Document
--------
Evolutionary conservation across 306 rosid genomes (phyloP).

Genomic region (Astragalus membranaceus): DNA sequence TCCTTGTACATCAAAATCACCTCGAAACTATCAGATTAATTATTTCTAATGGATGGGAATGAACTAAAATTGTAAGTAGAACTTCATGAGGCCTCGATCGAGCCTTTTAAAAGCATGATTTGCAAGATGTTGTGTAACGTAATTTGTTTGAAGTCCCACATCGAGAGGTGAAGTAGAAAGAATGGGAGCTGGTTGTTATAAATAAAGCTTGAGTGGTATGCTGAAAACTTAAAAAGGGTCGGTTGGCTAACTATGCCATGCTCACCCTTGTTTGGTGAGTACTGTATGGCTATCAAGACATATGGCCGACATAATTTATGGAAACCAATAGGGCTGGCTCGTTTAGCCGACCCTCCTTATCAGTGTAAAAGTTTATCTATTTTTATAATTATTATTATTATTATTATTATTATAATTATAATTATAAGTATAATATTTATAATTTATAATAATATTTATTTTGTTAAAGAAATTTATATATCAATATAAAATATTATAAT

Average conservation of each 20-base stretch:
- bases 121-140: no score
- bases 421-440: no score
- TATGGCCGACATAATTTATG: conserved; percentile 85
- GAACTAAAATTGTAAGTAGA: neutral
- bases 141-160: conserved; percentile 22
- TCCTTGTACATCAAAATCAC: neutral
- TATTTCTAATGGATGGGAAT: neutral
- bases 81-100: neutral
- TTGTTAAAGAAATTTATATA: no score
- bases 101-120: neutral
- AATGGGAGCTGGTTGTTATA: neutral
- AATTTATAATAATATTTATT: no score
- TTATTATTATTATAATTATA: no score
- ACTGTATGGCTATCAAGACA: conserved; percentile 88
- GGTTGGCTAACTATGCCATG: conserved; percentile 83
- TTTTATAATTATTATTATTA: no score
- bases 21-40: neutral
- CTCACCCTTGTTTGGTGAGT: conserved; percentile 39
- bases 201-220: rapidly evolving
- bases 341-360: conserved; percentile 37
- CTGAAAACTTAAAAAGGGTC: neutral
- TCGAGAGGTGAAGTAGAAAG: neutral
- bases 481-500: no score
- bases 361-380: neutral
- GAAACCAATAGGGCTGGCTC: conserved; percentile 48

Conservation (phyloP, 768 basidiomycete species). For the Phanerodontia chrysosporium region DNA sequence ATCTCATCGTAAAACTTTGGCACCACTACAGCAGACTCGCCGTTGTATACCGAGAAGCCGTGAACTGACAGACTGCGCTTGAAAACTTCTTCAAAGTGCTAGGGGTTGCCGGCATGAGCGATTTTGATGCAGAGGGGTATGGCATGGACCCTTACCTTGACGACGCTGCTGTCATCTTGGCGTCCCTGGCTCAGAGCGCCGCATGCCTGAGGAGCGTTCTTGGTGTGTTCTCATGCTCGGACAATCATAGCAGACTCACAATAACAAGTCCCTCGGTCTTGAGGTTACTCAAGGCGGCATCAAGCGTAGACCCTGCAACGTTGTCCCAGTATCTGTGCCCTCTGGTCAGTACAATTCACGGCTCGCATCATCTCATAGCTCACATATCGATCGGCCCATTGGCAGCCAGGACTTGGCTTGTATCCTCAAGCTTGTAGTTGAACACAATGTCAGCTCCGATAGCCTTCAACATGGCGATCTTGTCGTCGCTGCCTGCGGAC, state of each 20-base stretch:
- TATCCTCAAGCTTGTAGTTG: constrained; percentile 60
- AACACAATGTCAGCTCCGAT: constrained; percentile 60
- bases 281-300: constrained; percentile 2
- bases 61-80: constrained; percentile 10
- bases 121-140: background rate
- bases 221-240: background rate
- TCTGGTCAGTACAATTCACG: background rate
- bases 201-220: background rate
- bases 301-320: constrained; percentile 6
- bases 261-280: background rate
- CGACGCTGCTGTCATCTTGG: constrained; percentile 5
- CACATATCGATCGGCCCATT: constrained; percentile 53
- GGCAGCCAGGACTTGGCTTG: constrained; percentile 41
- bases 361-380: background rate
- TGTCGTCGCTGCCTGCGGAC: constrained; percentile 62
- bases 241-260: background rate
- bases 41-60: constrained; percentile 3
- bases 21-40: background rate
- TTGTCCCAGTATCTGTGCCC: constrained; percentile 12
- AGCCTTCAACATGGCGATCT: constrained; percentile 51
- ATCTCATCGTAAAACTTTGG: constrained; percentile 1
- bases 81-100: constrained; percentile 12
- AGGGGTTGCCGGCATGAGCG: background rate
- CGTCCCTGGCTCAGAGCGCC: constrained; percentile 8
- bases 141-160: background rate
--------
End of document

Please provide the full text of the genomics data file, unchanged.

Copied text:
Evolutionary conservation across 306 rosid genomes (phyloP).

Genomic region (Astragalus membranaceus): DNA sequence TCCTTGTACATCAAAATCACCTCGAAACTATCAGATTAATTATTTCTAATGGATGGGAATGAACTAAAATTGTAAGTAGAACTTCATGAGGCCTCGATCGAGCCTTTTAAAAGCATGATTTGCAAGATGTTGTGTAACGTAATTTGTTTGAAGTCCCACATCGAGAGGTGAAGTAGAAAGAATGGGAGCTGGTTGTTATAAATAAAGCTTGAGTGGTATGCTGAAAACTTAAAAAGGGTCGGTTGGCTAACTATGCCATGCTCACCCTTGTTTGGTGAGTACTGTATGGCTATCAAGACATATGGCCGACATAATTTATGGAAACCAATAGGGCTGGCTCGTTTAGCCGACCCTCCTTATCAGTGTAAAAGTTTATCTATTTTTATAATTATTATTATTATTATTATTATTATAATTATAATTATAAGTATAATATTTATAATTTATAATAATATTTATTTTGTTAAAGAAATTTATATATCAATATAAAATATTATAAT

Average conservation of each 20-base stretch:
- bases 121-140: no score
- bases 421-440: no score
- TATGGCCGACATAATTTATG: conserved; percentile 85
- GAACTAAAATTGTAAGTAGA: neutral
- bases 141-160: conserved; percentile 22
- TCCTTGTACATCAAAATCAC: neutral
- TATTTCTAATGGATGGGAAT: neutral
- bases 81-100: neutral
- TTGTTAAAGAAATTTATATA: no score
- bases 101-120: neutral
- AATGGGAGCTGGTTGTTATA: neutral
- AATTTATAATAATATTTATT: no score
- TTATTATTATTATAATTATA: no score
- ACTGTATGGCTATCAAGACA: conserved; percentile 88
- GGTTGGCTAACTATGCCATG: conserved; percentile 83
- TTTTATAATTATTATTATTA: no score
- bases 21-40: neutral
- CTCACCCTTGTTTGGTGAGT: conserved; percentile 39
- bases 201-220: rapidly evolving
- bases 341-360: conserved; percentile 37
- CTGAAAACTTAAAAAGGGTC: neutral
- TCGAGAGGTGAAGTAGAAAG: neutral
- bases 481-500: no score
- bases 361-380: neutral
- GAAACCAATAGGGCTGGCTC: conserved; percentile 48

Conservation (phyloP, 768 basidiomycete species). For the Phanerodontia chrysosporium region DNA sequence ATCTCATCGTAAAACTTTGGCACCACTACAGCAGACTCGCCGTTGTATACCGAGAAGCCGTGAACTGACAGACTGCGCTTGAAAACTTCTTCAAAGTGCTAGGGGTTGCCGGCATGAGCGATTTTGATGCAGAGGGGTATGGCATGGACCCTTACCTTGACGACGCTGCTGTCATCTTGGCGTCCCTGGCTCAGAGCGCCGCATGCCTGAGGAGCGTTCTTGGTGTGTTCTCATGCTCGGACAATCATAGCAGACTCACAATAACAAGTCCCTCGGTCTTGAGGTTACTCAAGGCGGCATCAAGCGTAGACCCTGCAACGTTGTCCCAGTATCTGTGCCCTCTGGTCAGTACAATTCACGGCTCGCATCATCTCATAGCTCACATATCGATCGGCCCATTGGCAGCCAGGACTTGGCTTGTATCCTCAAGCTTGTAGTTGAACACAATGTCAGCTCCGATAGCCTTCAACATGGCGATCTTGTCGTCGCTGCCTGCGGAC, state of each 20-base stretch:
- TATCCTCAAGCTTGTAGTTG: constrained; percentile 60
- AACACAATGTCAGCTCCGAT: constrained; percentile 60
- bases 281-300: constrained; percentile 2
- bases 61-80: constrained; percentile 10
- bases 121-140: background rate
- bases 221-240: background rate
- TCTGGTCAGTACAATTCACG: background rate
- bases 201-220: background rate
- bases 301-320: constrained; percentile 6
- bases 261-280: background rate
- CGACGCTGCTGTCATCTTGG: constrained; percentile 5
- CACATATCGATCGGCCCATT: constrained; percentile 53
- GGCAGCCAGGACTTGGCTTG: constrained; percentile 41
- bases 361-380: background rate
- TGTCGTCGCTGCCTGCGGAC: constrained; percentile 62
- bases 241-260: background rate
- bases 41-60: constrained; percentile 3
- bases 21-40: background rate
- TTGTCCCAGTATCTGTGCCC: constrained; percentile 12
- AGCCTTCAACATGGCGATCT: constrained; percentile 51
- ATCTCATCGTAAAACTTTGG: constrained; percentile 1
- bases 81-100: constrained; percentile 12
- AGGGGTTGCCGGCATGAGCG: background rate
- CGTCCCTGGCTCAGAGCGCC: constrained; percentile 8
- bases 141-160: background rate